RAIDERS RUSH DEFENSE: After the Ravens rushed for 265 yards against Cincinnati, they’ll face another porous defense Sunday. The Raiders allow the second-most rushing yards per game and the seventh-most yards per carry. Five opponents, including the Arizona Cardinals last week, have run for at least 150 yards against them.

EDGE: Ravens

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RAVENS PASS DEFENSE: Cornerbacks Jimmy Smith, Brandon Carr and Marlon Humphrey achieved their game plan against Cincinnati with tight, physical coverage that neutralized quarterback Andy Dalton’s quick-release approach. They’ll face a similar challenge this week, with Carr running the West Coast offense. Because of all the quick pass attempts, the Ravens’ sack totals have stagnated. But they will go against a weak pair of tackles in Brandon Parker and Kolton Miller (assuming Miller returns from a right knee injury). They rank second in the league in pass defense.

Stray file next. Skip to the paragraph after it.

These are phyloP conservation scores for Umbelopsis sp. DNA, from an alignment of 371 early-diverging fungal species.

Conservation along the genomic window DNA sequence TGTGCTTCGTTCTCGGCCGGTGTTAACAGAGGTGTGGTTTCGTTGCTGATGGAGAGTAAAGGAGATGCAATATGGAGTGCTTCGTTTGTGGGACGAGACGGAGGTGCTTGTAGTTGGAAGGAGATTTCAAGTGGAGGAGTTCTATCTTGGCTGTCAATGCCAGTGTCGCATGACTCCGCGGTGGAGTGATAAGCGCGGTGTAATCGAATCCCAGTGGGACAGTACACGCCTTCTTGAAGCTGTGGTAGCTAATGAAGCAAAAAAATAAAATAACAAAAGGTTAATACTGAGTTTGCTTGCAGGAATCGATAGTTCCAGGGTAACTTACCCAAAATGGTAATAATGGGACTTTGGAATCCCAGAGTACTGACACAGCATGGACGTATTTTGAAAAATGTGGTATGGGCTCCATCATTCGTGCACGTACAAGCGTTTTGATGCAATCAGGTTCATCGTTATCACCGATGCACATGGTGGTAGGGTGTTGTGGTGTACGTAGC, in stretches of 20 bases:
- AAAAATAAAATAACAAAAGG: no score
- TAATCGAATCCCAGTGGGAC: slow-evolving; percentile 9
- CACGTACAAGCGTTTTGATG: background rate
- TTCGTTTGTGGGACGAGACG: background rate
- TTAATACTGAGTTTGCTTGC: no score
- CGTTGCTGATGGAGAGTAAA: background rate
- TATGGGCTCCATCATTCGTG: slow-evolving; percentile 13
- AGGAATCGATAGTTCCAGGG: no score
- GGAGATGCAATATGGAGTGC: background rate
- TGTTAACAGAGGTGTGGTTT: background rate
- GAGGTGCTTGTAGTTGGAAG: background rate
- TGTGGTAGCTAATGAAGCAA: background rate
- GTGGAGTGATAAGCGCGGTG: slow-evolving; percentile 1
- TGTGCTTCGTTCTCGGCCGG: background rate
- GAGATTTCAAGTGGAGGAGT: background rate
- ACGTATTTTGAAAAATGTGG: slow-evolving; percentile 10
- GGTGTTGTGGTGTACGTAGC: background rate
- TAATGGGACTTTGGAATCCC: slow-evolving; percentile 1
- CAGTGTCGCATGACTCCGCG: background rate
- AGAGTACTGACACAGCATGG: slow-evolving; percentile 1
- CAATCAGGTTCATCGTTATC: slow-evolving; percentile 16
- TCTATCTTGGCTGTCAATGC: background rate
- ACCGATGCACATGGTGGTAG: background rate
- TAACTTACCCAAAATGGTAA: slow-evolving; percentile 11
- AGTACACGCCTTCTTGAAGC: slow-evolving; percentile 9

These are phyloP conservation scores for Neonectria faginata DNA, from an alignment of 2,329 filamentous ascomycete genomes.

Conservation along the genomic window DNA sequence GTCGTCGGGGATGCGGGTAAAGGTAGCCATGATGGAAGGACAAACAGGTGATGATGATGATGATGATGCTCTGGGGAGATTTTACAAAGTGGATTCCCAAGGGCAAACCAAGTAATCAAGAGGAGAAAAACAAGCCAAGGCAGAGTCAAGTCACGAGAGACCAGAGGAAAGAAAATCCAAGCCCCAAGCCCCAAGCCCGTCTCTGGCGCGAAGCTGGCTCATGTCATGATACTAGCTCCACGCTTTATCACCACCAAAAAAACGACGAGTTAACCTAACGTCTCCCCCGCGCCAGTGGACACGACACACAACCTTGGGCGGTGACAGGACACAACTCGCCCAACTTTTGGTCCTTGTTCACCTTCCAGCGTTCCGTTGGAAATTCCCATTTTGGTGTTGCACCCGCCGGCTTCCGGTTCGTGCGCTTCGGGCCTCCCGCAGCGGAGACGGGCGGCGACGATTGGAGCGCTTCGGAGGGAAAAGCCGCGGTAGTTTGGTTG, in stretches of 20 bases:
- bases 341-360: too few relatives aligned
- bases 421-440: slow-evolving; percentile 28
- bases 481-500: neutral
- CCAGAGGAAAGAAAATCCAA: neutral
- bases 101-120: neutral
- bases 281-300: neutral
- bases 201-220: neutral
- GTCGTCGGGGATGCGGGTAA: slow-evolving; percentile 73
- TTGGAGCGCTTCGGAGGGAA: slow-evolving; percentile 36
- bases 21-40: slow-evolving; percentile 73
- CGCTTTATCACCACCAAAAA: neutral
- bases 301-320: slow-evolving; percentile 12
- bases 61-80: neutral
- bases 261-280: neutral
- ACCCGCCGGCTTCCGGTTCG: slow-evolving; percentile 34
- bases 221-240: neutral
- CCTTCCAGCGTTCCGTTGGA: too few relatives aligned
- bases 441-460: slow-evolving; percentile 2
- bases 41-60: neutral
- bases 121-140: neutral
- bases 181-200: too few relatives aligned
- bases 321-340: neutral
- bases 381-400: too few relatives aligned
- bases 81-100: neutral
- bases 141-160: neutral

RAIDERS PASS DEFENSE: Oakland also struggles to stop opponents through the air, allowing 8.9 yards per attempt, second-most in the league. Cornerbacks Gareon Conley, Leon Hall and Rashaan Melvin all rank as poor to mediocre in coverage, according to Pro Football Focus. The Raiders have sacked opposing quarterbacks just nine times in 10 games, worst in the league and just one better than the total for Khalil Mack, the star defender they traded before the season.

EDGE: Ravens